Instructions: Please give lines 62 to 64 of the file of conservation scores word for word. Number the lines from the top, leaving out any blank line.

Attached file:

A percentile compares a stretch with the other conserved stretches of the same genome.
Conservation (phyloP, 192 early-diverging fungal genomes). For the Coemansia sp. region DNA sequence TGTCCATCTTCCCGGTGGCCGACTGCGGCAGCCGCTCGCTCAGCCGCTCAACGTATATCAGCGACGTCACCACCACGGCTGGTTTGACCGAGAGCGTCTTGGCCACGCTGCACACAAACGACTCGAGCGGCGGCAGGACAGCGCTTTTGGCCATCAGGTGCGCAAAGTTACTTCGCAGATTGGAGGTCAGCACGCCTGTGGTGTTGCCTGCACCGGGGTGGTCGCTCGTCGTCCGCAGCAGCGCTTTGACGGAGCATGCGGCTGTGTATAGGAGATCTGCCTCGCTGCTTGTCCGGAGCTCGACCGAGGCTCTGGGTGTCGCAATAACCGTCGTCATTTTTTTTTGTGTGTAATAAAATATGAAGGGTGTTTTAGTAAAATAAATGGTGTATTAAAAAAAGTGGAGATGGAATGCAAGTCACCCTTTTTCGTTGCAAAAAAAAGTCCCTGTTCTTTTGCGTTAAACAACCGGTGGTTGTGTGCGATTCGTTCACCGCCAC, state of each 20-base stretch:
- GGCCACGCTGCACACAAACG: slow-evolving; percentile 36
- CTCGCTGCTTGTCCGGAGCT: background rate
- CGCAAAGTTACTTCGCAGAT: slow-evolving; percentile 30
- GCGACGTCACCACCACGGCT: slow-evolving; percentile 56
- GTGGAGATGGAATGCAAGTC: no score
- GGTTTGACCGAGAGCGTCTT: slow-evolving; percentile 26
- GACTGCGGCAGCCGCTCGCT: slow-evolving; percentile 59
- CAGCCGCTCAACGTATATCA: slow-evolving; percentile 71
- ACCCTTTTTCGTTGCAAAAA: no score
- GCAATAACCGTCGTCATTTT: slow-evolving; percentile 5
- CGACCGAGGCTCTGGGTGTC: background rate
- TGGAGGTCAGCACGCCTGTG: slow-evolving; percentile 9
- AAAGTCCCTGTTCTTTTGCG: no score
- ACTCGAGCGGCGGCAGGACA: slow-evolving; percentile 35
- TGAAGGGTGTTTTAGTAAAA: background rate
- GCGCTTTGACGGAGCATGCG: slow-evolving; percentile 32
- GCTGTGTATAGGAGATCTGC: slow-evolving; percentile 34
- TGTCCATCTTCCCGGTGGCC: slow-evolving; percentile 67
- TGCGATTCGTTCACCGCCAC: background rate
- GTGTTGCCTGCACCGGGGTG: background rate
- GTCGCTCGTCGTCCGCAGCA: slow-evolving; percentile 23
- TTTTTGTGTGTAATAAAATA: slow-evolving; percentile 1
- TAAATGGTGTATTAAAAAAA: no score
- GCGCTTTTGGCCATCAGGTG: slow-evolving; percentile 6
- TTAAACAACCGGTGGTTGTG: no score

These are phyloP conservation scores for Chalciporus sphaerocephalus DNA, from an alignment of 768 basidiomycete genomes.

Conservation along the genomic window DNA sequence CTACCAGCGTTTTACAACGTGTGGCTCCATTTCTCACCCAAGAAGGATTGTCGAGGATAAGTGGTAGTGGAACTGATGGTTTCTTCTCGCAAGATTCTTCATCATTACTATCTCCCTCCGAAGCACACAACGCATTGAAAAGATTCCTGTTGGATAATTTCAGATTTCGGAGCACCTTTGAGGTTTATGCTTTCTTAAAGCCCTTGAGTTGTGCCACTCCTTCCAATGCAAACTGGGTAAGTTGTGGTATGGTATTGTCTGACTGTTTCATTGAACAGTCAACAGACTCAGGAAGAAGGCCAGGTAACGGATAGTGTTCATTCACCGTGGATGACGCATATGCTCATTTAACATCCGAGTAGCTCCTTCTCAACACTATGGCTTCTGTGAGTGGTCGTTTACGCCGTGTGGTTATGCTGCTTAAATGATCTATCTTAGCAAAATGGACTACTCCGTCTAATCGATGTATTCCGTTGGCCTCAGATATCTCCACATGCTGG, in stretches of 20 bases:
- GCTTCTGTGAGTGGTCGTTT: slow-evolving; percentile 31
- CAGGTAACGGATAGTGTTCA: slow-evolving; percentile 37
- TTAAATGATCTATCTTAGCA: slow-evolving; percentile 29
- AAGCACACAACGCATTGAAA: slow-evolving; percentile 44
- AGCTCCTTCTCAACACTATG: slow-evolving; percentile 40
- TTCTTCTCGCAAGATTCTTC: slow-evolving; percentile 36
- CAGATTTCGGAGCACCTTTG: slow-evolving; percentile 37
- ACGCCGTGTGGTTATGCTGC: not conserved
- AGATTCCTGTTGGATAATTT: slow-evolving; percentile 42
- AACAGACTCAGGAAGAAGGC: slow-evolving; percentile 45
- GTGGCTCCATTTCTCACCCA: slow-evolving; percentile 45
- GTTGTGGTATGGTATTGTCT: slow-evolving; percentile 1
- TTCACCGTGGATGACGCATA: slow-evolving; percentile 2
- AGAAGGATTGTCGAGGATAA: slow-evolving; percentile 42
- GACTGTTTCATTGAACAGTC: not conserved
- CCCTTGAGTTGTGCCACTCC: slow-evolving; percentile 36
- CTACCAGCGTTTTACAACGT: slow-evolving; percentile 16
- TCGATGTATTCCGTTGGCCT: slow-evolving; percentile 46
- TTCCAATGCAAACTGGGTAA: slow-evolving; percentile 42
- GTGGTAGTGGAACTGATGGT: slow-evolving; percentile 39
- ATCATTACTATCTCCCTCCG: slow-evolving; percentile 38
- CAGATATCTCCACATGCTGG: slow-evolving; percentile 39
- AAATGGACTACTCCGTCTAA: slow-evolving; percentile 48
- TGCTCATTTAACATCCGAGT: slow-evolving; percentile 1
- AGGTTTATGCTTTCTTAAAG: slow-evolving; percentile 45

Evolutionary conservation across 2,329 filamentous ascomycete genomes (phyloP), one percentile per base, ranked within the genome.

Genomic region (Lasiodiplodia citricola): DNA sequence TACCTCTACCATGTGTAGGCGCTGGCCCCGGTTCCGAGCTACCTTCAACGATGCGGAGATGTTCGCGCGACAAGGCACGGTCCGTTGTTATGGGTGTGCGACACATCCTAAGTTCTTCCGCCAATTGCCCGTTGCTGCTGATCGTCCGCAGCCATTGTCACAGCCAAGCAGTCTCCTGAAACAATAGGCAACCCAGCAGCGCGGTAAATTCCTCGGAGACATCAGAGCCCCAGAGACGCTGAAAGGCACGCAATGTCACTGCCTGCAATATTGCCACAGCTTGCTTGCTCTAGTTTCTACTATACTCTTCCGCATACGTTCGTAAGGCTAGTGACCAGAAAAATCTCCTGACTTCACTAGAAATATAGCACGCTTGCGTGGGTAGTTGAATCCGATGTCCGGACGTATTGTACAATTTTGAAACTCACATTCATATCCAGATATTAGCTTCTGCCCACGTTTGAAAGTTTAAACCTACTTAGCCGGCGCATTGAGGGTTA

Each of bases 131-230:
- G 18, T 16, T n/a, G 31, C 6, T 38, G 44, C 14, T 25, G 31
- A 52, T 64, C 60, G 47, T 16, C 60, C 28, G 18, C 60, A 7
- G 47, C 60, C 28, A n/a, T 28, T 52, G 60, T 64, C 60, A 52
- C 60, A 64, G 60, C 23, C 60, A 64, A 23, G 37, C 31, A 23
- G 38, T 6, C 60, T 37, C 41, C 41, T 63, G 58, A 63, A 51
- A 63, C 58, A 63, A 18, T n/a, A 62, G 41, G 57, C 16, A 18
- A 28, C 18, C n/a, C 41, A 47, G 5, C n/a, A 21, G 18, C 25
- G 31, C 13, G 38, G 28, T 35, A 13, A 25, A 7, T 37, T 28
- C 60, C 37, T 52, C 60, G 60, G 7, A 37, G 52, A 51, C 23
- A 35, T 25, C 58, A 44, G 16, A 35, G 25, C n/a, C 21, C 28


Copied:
- G 38, T 6, C 60, T 37, C 41, C 41, T 63, G 58, A 63, A 51
- A 63, C 58, A 63, A 18, T n/a, A 62, G 41, G 57, C 16, A 18
- A 28, C 18, C n/a, C 41, A 47, G 5, C n/a, A 21, G 18, C 25